My most important constituents are three little boys under the age of four; my grandchildren. Like grandparents everywhere, I know that they are bright, active, mischievous, beautiful children. I am committed to ensuring that they have the bright future ahead that their parents want for them and that they deserve.
I watched my mother live long enough to hold her first great grandchild shortly before she passed away. That sight had a profound effect on me for a number of reasons; one of which was that, should that baby live as long as his great grandmother, he would be alive in the year 2100. Suddenly, a date that seems so far in the future when we talk about the highly likely cataclysmic events from climate change and extreme weather, no longer seems like such an abstraction.
These little guys will likely live to see it. It will be their reality. Being under four, each year of their young lives has been warmer than the year before — each the warmest ever recorded. Sadly, this year appears to be no different and with it will come the extreme weather events, the spike and plunge in temperature, with ice and snow at unexpected times. For much of their country, drought has become part of the “new normal,” destroying wildlife habitat, and spreading disease and human misery. The disappearing snow packs don’t just affect the scenery, but also the vital water flows that fish and farmers depend upon and the dams that supply much electricity for the Pacific Northwest.
The question arises, how much of this relentless change becomes an established pattern? How long before it dramatically disrupts their lives? Can we even imagine the ecological damage if even half of the predictions of rapid sea level rise and increasing weather turbulence come to pass?
This is not just a sobering prospect; I find it terrifying, and these little guys and their parents don’t deserve it.
It makes Earth Day take on a whole new meaning for me, a renewed sense of urgency and the commitment to these little boys and their classmates. Why wouldn’t I and everyone in a position of responsibility, do everything we can to make their future a little brighter? Why would we put money in their college fund and not invest time, money, and effort into the future of their planet?
Many leaders around the world are taking action to do just that. Today marks the first day that the historic Paris Agreement on climate change can be signed. Recognizing the urgency of the problem, over 160 of the world’s nations will come together today in New York to sign it, easily breaking the record for the number of countries to sign an international agreement on the opening day. We should be proud that the United States will be part of this group.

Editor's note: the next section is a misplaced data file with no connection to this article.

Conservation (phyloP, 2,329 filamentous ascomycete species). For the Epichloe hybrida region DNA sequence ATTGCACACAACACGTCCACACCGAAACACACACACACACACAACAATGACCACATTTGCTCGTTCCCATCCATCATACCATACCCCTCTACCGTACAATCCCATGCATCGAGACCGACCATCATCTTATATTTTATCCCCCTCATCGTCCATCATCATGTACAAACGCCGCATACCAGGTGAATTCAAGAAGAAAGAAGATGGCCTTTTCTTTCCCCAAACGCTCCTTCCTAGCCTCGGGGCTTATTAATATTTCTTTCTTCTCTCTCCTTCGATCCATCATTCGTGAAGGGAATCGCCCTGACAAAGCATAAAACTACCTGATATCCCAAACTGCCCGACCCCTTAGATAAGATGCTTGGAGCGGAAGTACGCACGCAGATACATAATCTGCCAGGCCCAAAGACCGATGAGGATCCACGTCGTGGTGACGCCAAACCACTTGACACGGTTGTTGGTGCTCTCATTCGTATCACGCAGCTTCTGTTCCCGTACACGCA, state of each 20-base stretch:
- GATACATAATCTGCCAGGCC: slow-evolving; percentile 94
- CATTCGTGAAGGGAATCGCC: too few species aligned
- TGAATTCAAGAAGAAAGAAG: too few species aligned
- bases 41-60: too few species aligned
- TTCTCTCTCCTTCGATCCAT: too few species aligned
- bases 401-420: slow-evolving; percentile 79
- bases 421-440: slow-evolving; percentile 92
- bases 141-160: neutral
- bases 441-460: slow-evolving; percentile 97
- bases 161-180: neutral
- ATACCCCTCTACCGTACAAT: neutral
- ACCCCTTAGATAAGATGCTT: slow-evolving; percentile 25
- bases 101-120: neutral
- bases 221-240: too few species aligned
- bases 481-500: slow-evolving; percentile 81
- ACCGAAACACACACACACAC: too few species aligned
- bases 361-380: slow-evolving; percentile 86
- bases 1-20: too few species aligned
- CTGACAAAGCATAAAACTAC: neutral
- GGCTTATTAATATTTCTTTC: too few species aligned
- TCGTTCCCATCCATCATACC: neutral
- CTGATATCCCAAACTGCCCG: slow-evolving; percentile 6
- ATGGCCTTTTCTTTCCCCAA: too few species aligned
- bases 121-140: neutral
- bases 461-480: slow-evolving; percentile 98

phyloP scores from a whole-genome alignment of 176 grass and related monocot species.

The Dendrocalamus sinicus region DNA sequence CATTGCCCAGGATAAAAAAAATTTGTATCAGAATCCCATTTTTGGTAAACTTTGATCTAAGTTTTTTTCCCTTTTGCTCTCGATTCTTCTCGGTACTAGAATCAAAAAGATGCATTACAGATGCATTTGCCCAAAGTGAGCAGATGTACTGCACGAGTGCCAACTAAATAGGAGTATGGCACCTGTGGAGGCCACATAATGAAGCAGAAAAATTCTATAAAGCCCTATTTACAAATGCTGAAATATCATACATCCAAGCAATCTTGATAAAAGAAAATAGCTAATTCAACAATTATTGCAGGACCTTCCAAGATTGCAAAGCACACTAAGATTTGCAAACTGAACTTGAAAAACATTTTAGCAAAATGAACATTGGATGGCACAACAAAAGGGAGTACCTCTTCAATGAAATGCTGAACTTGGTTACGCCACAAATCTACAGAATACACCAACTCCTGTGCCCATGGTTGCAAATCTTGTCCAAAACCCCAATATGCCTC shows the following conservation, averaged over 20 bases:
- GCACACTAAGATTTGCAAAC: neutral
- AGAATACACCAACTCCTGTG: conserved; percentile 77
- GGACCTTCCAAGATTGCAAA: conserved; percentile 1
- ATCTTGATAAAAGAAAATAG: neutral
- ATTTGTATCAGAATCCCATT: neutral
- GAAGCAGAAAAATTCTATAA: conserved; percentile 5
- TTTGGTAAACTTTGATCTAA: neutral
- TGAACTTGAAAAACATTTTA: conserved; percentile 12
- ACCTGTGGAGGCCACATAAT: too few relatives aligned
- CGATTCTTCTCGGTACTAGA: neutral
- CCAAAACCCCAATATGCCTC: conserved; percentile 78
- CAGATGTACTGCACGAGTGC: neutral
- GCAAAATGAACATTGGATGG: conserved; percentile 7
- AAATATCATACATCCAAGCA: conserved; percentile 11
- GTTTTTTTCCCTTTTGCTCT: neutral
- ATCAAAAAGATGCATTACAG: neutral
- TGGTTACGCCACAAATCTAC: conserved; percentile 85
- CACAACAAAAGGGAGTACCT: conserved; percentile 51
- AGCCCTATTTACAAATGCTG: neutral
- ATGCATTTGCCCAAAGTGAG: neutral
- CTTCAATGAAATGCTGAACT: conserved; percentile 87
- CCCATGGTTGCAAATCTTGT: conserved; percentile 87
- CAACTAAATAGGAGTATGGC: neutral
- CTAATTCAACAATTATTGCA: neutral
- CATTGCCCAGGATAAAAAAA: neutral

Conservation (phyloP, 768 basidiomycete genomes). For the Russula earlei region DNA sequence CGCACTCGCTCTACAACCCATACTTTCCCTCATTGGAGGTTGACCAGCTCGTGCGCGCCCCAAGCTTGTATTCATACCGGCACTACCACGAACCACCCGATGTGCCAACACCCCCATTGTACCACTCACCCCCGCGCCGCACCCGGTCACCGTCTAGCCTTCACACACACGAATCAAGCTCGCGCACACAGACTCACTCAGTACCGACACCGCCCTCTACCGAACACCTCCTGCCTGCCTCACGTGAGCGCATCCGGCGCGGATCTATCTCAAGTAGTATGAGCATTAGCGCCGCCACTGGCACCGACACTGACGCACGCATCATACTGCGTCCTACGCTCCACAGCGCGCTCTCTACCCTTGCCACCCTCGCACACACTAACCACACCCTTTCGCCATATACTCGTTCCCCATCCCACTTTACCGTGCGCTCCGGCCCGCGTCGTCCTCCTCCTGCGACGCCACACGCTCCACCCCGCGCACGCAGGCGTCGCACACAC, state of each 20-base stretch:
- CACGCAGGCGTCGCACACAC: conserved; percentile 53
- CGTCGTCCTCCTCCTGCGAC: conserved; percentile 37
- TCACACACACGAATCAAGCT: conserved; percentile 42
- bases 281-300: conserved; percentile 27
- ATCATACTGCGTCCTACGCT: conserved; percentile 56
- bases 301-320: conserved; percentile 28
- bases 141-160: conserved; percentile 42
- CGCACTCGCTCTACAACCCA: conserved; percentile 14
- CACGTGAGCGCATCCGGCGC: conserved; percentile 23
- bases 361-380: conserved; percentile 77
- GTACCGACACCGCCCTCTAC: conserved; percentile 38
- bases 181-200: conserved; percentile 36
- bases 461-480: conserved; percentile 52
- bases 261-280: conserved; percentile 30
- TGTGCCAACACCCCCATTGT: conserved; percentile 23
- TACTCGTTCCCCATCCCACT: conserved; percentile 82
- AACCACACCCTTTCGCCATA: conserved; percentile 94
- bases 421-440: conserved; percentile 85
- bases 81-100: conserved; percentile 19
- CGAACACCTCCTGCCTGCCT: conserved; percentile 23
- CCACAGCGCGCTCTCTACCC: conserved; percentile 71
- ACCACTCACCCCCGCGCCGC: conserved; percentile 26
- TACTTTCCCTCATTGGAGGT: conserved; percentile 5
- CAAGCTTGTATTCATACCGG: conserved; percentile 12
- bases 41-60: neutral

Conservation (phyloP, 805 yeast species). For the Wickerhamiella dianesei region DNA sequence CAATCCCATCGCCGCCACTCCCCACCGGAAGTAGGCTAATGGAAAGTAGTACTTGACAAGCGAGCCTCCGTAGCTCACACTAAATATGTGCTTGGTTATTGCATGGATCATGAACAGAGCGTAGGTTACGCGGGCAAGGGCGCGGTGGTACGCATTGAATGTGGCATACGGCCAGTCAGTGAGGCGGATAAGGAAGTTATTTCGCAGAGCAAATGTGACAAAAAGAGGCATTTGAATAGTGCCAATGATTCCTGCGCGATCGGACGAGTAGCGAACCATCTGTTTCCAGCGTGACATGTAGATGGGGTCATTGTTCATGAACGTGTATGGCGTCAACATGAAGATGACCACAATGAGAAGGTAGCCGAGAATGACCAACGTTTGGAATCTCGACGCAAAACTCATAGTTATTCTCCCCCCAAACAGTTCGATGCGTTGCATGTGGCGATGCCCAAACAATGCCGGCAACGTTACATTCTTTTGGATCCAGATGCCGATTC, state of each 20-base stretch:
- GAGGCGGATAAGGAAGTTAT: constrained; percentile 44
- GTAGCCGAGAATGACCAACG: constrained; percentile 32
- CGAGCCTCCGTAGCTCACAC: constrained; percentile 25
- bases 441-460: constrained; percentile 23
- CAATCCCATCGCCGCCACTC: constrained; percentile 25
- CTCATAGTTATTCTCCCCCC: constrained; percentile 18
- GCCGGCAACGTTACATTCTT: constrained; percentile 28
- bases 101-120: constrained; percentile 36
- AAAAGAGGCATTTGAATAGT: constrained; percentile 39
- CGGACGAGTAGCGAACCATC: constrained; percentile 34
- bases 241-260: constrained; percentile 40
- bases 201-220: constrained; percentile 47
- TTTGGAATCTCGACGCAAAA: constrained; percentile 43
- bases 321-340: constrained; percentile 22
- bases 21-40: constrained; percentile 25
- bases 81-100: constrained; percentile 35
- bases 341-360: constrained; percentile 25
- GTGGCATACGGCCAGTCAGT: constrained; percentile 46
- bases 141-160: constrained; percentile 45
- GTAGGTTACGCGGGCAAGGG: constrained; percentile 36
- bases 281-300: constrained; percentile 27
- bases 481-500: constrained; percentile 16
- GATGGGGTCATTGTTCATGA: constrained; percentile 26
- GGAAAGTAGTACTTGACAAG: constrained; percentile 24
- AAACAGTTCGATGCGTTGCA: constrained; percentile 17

What’s frustrating is that the steps we should be taking to protect their future are not that hard or mysterious. First, put a price on carbon pollution. This is the simplest, most powerful thing we should tomorrow. But there are other steps we should follow: one, change our farming practices to release less carbon, lower demands for water, and create a healthier public as a bonus; two, shop where sustainability is the rule, not just a marketing technique; and three, think about our own carbon footprint, how and when we move, where we live and how we invest our retirement. These daily decisions we make are part of a pattern of billions of individual decisions every hour around the world. The ability to change the nature of these decisions by example and practice is the most powerful tool any of us have today to protect the future of our children and great grandchildren.
The irony is that they are not that hard. For all the moaning about carbon policy disrupting the economy, these actions are actually not very expensive and far more cost effective than continuing the current, reckless, mindless pattern of socialism for coal and petroleum. Reconsidering the lavish subsidies, the environmental and health damage to the landscape, air, and water, could actually pay huge dividends because Congress has done very little in the two decades I’ve been here, except to fight the modest and important actions of the Obama administration. I don’t know if we will be able to avoid the worst predictions for my grandchildren in their old age or whether their grandchildren will have a world that is unrecognizable. But I do know that failure to take these actions will make that future worse and will constitute a crime against humanity, a crime against our grandchildren.